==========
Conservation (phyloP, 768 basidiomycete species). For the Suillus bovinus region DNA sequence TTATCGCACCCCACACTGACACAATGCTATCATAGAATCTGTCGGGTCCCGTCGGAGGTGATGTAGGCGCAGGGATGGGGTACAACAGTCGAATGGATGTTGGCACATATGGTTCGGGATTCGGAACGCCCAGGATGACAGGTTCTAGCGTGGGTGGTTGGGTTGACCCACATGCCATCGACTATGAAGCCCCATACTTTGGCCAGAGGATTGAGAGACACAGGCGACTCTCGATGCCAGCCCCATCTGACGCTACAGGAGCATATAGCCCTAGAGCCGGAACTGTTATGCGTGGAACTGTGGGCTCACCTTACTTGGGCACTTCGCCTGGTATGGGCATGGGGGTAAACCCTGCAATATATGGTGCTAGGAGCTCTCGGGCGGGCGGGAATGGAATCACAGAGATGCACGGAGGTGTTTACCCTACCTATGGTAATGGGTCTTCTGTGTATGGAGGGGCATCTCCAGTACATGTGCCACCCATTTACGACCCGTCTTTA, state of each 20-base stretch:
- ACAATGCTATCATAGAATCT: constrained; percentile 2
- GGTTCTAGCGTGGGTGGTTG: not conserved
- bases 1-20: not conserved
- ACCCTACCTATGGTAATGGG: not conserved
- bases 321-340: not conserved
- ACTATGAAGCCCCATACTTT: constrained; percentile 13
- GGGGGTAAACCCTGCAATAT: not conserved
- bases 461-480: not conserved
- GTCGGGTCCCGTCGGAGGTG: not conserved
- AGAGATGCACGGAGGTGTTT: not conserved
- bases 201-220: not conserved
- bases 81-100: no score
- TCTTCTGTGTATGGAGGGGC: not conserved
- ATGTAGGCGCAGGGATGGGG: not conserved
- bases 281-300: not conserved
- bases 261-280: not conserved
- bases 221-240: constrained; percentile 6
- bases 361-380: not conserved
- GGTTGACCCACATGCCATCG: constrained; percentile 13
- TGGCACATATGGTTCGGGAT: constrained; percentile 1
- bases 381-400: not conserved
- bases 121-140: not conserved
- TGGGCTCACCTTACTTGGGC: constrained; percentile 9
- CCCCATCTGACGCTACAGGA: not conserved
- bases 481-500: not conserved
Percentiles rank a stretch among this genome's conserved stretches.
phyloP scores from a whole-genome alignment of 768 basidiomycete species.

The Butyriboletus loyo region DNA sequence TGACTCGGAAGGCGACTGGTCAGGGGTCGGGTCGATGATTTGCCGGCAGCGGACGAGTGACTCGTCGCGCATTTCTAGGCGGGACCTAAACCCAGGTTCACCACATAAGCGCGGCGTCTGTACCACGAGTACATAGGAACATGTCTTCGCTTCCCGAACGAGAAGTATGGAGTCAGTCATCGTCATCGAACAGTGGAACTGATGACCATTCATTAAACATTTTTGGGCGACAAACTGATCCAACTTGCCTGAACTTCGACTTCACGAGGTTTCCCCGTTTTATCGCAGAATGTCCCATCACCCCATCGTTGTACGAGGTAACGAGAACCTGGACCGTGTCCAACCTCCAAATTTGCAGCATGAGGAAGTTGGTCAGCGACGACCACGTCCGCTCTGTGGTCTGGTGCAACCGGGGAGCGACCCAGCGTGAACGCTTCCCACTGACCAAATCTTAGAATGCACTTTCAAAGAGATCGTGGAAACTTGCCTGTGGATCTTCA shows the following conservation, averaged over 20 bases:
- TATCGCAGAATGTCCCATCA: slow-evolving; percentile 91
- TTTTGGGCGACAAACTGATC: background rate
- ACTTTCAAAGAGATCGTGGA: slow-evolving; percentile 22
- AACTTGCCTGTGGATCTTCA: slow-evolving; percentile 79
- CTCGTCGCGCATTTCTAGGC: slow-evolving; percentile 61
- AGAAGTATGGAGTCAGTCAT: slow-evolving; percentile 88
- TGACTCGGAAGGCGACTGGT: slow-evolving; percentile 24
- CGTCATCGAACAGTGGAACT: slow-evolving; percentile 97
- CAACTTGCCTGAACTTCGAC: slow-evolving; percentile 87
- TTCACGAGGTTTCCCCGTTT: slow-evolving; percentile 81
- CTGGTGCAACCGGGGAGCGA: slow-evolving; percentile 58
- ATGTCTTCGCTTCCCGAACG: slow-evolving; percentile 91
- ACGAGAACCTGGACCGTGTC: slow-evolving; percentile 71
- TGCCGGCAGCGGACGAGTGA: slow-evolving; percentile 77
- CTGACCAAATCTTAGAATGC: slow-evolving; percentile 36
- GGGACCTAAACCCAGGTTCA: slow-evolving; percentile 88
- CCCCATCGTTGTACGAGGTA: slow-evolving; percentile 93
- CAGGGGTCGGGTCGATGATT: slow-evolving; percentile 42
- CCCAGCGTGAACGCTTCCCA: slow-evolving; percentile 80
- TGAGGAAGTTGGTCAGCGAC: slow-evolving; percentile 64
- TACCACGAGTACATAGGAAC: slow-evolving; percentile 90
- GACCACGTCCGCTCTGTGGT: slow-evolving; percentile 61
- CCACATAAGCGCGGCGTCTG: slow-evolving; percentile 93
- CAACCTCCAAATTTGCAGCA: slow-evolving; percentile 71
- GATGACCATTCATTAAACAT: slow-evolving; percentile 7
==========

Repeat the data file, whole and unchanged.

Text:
Conservation (phyloP, 768 basidiomycete species). For the Suillus bovinus region DNA sequence TTATCGCACCCCACACTGACACAATGCTATCATAGAATCTGTCGGGTCCCGTCGGAGGTGATGTAGGCGCAGGGATGGGGTACAACAGTCGAATGGATGTTGGCACATATGGTTCGGGATTCGGAACGCCCAGGATGACAGGTTCTAGCGTGGGTGGTTGGGTTGACCCACATGCCATCGACTATGAAGCCCCATACTTTGGCCAGAGGATTGAGAGACACAGGCGACTCTCGATGCCAGCCCCATCTGACGCTACAGGAGCATATAGCCCTAGAGCCGGAACTGTTATGCGTGGAACTGTGGGCTCACCTTACTTGGGCACTTCGCCTGGTATGGGCATGGGGGTAAACCCTGCAATATATGGTGCTAGGAGCTCTCGGGCGGGCGGGAATGGAATCACAGAGATGCACGGAGGTGTTTACCCTACCTATGGTAATGGGTCTTCTGTGTATGGAGGGGCATCTCCAGTACATGTGCCACCCATTTACGACCCGTCTTTA, state of each 20-base stretch:
- ACAATGCTATCATAGAATCT: constrained; percentile 2
- GGTTCTAGCGTGGGTGGTTG: not conserved
- bases 1-20: not conserved
- ACCCTACCTATGGTAATGGG: not conserved
- bases 321-340: not conserved
- ACTATGAAGCCCCATACTTT: constrained; percentile 13
- GGGGGTAAACCCTGCAATAT: not conserved
- bases 461-480: not conserved
- GTCGGGTCCCGTCGGAGGTG: not conserved
- AGAGATGCACGGAGGTGTTT: not conserved
- bases 201-220: not conserved
- bases 81-100: no score
- TCTTCTGTGTATGGAGGGGC: not conserved
- ATGTAGGCGCAGGGATGGGG: not conserved
- bases 281-300: not conserved
- bases 261-280: not conserved
- bases 221-240: constrained; percentile 6
- bases 361-380: not conserved
- GGTTGACCCACATGCCATCG: constrained; percentile 13
- TGGCACATATGGTTCGGGAT: constrained; percentile 1
- bases 381-400: not conserved
- bases 121-140: not conserved
- TGGGCTCACCTTACTTGGGC: constrained; percentile 9
- CCCCATCTGACGCTACAGGA: not conserved
- bases 481-500: not conserved
Percentiles rank a stretch among this genome's conserved stretches.
phyloP scores from a whole-genome alignment of 768 basidiomycete species.

The Butyriboletus loyo region DNA sequence TGACTCGGAAGGCGACTGGTCAGGGGTCGGGTCGATGATTTGCCGGCAGCGGACGAGTGACTCGTCGCGCATTTCTAGGCGGGACCTAAACCCAGGTTCACCACATAAGCGCGGCGTCTGTACCACGAGTACATAGGAACATGTCTTCGCTTCCCGAACGAGAAGTATGGAGTCAGTCATCGTCATCGAACAGTGGAACTGATGACCATTCATTAAACATTTTTGGGCGACAAACTGATCCAACTTGCCTGAACTTCGACTTCACGAGGTTTCCCCGTTTTATCGCAGAATGTCCCATCACCCCATCGTTGTACGAGGTAACGAGAACCTGGACCGTGTCCAACCTCCAAATTTGCAGCATGAGGAAGTTGGTCAGCGACGACCACGTCCGCTCTGTGGTCTGGTGCAACCGGGGAGCGACCCAGCGTGAACGCTTCCCACTGACCAAATCTTAGAATGCACTTTCAAAGAGATCGTGGAAACTTGCCTGTGGATCTTCA shows the following conservation, averaged over 20 bases:
- TATCGCAGAATGTCCCATCA: slow-evolving; percentile 91
- TTTTGGGCGACAAACTGATC: background rate
- ACTTTCAAAGAGATCGTGGA: slow-evolving; percentile 22
- AACTTGCCTGTGGATCTTCA: slow-evolving; percentile 79
- CTCGTCGCGCATTTCTAGGC: slow-evolving; percentile 61
- AGAAGTATGGAGTCAGTCAT: slow-evolving; percentile 88
- TGACTCGGAAGGCGACTGGT: slow-evolving; percentile 24
- CGTCATCGAACAGTGGAACT: slow-evolving; percentile 97
- CAACTTGCCTGAACTTCGAC: slow-evolving; percentile 87
- TTCACGAGGTTTCCCCGTTT: slow-evolving; percentile 81
- CTGGTGCAACCGGGGAGCGA: slow-evolving; percentile 58
- ATGTCTTCGCTTCCCGAACG: slow-evolving; percentile 91
- ACGAGAACCTGGACCGTGTC: slow-evolving; percentile 71
- TGCCGGCAGCGGACGAGTGA: slow-evolving; percentile 77
- CTGACCAAATCTTAGAATGC: slow-evolving; percentile 36
- GGGACCTAAACCCAGGTTCA: slow-evolving; percentile 88
- CCCCATCGTTGTACGAGGTA: slow-evolving; percentile 93
- CAGGGGTCGGGTCGATGATT: slow-evolving; percentile 42
- CCCAGCGTGAACGCTTCCCA: slow-evolving; percentile 80
- TGAGGAAGTTGGTCAGCGAC: slow-evolving; percentile 64
- TACCACGAGTACATAGGAAC: slow-evolving; percentile 90
- GACCACGTCCGCTCTGTGGT: slow-evolving; percentile 61
- CCACATAAGCGCGGCGTCTG: slow-evolving; percentile 93
- CAACCTCCAAATTTGCAGCA: slow-evolving; percentile 71
- GATGACCATTCATTAAACAT: slow-evolving; percentile 7